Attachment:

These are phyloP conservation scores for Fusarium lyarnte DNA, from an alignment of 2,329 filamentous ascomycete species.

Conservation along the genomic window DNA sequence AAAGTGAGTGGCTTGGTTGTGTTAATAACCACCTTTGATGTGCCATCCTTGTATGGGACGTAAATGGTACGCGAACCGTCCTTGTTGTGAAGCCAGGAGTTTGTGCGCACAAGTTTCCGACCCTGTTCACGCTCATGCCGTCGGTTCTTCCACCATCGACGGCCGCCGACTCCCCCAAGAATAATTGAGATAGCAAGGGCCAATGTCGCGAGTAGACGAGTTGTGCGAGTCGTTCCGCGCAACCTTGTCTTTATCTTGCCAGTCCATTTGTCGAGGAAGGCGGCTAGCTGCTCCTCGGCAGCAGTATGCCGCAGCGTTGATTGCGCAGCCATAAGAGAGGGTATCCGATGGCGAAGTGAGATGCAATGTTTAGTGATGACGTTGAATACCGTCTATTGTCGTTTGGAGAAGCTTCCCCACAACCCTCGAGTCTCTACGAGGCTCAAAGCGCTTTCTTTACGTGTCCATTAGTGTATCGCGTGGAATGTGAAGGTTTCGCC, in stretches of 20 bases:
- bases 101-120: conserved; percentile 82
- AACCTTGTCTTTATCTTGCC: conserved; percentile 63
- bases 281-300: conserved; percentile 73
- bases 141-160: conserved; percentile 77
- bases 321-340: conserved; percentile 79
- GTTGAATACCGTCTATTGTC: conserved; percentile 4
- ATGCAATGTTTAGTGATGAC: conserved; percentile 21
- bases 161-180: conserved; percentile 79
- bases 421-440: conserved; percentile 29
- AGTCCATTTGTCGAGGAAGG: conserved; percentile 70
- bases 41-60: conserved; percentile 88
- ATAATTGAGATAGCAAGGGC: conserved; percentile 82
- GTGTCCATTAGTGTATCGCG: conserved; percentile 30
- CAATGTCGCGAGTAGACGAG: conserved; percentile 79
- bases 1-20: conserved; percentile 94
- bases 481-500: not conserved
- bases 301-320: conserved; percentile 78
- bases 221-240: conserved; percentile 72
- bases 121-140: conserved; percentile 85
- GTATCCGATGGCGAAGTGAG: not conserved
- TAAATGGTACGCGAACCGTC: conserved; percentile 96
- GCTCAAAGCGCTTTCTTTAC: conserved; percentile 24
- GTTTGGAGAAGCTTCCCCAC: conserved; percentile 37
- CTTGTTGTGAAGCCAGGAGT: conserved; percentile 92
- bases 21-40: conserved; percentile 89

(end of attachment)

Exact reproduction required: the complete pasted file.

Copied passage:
These are phyloP conservation scores for Fusarium lyarnte DNA, from an alignment of 2,329 filamentous ascomycete species.

Conservation along the genomic window DNA sequence AAAGTGAGTGGCTTGGTTGTGTTAATAACCACCTTTGATGTGCCATCCTTGTATGGGACGTAAATGGTACGCGAACCGTCCTTGTTGTGAAGCCAGGAGTTTGTGCGCACAAGTTTCCGACCCTGTTCACGCTCATGCCGTCGGTTCTTCCACCATCGACGGCCGCCGACTCCCCCAAGAATAATTGAGATAGCAAGGGCCAATGTCGCGAGTAGACGAGTTGTGCGAGTCGTTCCGCGCAACCTTGTCTTTATCTTGCCAGTCCATTTGTCGAGGAAGGCGGCTAGCTGCTCCTCGGCAGCAGTATGCCGCAGCGTTGATTGCGCAGCCATAAGAGAGGGTATCCGATGGCGAAGTGAGATGCAATGTTTAGTGATGACGTTGAATACCGTCTATTGTCGTTTGGAGAAGCTTCCCCACAACCCTCGAGTCTCTACGAGGCTCAAAGCGCTTTCTTTACGTGTCCATTAGTGTATCGCGTGGAATGTGAAGGTTTCGCC, in stretches of 20 bases:
- bases 101-120: conserved; percentile 82
- AACCTTGTCTTTATCTTGCC: conserved; percentile 63
- bases 281-300: conserved; percentile 73
- bases 141-160: conserved; percentile 77
- bases 321-340: conserved; percentile 79
- GTTGAATACCGTCTATTGTC: conserved; percentile 4
- ATGCAATGTTTAGTGATGAC: conserved; percentile 21
- bases 161-180: conserved; percentile 79
- bases 421-440: conserved; percentile 29
- AGTCCATTTGTCGAGGAAGG: conserved; percentile 70
- bases 41-60: conserved; percentile 88
- ATAATTGAGATAGCAAGGGC: conserved; percentile 82
- GTGTCCATTAGTGTATCGCG: conserved; percentile 30
- CAATGTCGCGAGTAGACGAG: conserved; percentile 79
- bases 1-20: conserved; percentile 94
- bases 481-500: not conserved
- bases 301-320: conserved; percentile 78
- bases 221-240: conserved; percentile 72
- bases 121-140: conserved; percentile 85
- GTATCCGATGGCGAAGTGAG: not conserved
- TAAATGGTACGCGAACCGTC: conserved; percentile 96
- GCTCAAAGCGCTTTCTTTAC: conserved; percentile 24
- GTTTGGAGAAGCTTCCCCAC: conserved; percentile 37
- CTTGTTGTGAAGCCAGGAGT: conserved; percentile 92
- bases 21-40: conserved; percentile 89